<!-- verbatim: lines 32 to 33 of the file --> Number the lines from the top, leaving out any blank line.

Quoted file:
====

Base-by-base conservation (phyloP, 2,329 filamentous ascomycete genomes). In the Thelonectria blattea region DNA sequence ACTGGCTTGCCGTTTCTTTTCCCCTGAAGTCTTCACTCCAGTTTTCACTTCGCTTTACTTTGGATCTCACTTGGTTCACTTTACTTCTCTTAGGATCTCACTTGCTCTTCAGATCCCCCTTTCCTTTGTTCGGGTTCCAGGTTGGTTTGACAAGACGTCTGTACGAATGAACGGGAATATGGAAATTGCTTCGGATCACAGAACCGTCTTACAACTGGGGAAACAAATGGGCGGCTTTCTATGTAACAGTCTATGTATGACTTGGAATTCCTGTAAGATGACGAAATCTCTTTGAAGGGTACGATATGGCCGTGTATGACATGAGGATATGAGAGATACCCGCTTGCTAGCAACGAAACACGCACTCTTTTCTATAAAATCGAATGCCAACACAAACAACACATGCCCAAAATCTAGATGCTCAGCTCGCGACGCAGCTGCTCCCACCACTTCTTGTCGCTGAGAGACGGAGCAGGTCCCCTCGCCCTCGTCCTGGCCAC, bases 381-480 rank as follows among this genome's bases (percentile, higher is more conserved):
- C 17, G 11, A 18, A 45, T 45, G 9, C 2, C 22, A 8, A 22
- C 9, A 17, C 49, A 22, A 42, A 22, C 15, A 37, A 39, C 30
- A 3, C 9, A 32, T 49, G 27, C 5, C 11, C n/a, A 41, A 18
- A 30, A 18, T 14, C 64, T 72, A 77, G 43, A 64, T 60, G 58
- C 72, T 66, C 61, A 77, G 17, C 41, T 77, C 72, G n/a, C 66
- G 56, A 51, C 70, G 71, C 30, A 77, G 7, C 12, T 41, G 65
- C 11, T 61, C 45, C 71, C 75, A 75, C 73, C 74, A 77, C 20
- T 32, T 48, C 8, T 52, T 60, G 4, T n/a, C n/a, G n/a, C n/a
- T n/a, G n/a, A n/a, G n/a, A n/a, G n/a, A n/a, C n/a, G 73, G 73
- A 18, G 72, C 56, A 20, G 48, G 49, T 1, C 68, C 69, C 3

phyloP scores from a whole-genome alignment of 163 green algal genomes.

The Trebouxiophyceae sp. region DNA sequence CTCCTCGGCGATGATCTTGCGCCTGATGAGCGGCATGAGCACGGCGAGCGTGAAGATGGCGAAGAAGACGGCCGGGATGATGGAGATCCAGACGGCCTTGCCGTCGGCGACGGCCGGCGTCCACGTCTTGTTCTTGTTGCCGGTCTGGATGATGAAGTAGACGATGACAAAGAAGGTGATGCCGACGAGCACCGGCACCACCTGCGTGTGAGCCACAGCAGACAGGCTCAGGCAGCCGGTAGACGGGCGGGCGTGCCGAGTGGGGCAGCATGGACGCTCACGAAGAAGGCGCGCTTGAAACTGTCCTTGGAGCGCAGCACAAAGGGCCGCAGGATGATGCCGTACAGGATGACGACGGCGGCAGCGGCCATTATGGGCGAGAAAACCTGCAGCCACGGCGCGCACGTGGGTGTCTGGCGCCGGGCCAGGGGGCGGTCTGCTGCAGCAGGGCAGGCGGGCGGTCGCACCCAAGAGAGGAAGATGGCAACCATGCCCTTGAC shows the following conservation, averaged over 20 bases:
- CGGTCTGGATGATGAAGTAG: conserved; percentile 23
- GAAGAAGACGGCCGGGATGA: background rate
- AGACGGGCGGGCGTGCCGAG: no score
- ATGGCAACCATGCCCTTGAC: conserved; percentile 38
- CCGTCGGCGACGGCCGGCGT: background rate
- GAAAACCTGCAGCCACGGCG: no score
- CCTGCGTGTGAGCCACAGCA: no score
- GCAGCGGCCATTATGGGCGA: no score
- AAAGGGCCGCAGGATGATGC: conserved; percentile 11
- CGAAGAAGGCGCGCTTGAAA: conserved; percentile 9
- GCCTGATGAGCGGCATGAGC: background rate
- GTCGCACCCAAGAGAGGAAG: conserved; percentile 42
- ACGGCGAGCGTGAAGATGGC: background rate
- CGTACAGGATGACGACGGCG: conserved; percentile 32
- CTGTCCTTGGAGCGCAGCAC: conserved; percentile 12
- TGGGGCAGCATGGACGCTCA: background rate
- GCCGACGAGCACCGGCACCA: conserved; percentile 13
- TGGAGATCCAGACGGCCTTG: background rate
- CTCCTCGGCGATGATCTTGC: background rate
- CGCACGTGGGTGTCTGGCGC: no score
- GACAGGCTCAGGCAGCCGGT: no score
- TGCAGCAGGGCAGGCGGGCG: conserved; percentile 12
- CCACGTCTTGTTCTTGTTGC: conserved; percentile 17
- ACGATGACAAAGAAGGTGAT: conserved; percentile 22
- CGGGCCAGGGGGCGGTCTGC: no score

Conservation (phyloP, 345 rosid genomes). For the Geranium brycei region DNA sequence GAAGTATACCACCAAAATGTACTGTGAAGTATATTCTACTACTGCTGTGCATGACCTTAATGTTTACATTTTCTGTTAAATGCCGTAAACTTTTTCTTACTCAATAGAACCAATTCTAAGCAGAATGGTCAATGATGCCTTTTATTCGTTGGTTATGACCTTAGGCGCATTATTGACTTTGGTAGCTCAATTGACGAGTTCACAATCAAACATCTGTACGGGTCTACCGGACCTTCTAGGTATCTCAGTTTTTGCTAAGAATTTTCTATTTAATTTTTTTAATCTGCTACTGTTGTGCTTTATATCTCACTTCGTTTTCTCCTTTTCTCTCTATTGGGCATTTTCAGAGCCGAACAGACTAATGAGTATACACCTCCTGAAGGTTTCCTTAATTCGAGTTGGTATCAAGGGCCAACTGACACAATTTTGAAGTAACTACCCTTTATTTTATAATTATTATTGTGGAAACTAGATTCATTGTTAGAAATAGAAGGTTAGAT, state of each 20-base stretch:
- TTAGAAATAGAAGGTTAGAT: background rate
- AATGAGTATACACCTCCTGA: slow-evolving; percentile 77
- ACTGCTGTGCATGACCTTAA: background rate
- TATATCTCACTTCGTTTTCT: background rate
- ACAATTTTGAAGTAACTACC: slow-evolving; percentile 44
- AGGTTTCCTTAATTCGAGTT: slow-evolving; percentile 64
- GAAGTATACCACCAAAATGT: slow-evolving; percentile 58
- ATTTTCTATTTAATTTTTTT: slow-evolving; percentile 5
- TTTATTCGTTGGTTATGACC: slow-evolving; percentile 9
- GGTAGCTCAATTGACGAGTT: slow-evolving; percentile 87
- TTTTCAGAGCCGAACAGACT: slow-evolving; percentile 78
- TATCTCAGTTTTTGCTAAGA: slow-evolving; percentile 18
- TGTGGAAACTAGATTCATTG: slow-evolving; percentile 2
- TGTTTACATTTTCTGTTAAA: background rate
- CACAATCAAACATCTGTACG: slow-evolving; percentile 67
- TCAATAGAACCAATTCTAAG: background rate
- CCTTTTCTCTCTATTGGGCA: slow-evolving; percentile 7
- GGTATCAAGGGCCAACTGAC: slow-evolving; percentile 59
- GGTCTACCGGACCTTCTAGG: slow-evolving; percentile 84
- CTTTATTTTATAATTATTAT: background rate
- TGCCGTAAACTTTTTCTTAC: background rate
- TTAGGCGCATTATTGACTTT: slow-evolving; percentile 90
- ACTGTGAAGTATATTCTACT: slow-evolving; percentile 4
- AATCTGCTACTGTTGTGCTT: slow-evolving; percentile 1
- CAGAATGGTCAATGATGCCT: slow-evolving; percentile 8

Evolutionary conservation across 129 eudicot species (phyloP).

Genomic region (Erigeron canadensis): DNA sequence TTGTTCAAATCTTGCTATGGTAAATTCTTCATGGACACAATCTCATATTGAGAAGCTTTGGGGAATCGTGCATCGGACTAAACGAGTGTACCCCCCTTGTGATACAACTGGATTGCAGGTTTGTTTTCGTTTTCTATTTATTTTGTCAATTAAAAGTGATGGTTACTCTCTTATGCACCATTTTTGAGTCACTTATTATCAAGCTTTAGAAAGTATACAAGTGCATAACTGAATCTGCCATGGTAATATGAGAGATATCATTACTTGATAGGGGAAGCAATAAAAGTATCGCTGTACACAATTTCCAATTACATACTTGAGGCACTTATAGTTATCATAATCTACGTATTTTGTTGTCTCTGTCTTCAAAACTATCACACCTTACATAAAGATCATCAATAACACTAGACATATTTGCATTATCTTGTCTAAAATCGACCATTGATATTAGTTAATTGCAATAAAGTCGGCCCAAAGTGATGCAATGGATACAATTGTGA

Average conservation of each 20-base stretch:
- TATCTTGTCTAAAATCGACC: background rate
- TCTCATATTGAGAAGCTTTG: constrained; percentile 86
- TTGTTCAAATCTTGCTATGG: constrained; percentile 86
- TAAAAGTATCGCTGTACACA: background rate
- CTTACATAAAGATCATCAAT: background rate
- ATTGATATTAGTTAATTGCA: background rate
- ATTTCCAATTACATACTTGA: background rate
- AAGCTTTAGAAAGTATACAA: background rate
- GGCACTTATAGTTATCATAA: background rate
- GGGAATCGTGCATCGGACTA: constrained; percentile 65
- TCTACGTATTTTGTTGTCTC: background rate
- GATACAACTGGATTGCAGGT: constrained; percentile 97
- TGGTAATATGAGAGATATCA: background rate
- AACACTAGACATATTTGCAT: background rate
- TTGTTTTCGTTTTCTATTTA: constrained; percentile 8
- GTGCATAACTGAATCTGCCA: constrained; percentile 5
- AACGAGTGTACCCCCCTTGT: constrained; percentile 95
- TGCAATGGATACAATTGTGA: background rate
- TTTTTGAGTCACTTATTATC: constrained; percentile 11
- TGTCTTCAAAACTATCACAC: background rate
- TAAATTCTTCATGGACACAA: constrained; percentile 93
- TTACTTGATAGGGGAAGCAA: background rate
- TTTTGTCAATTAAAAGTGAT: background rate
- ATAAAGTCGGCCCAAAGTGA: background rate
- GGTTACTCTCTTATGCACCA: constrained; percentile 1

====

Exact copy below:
- CTCCTCGGCGATGATCTTGC: background rate
- CGCACGTGGGTGTCTGGCGC: no score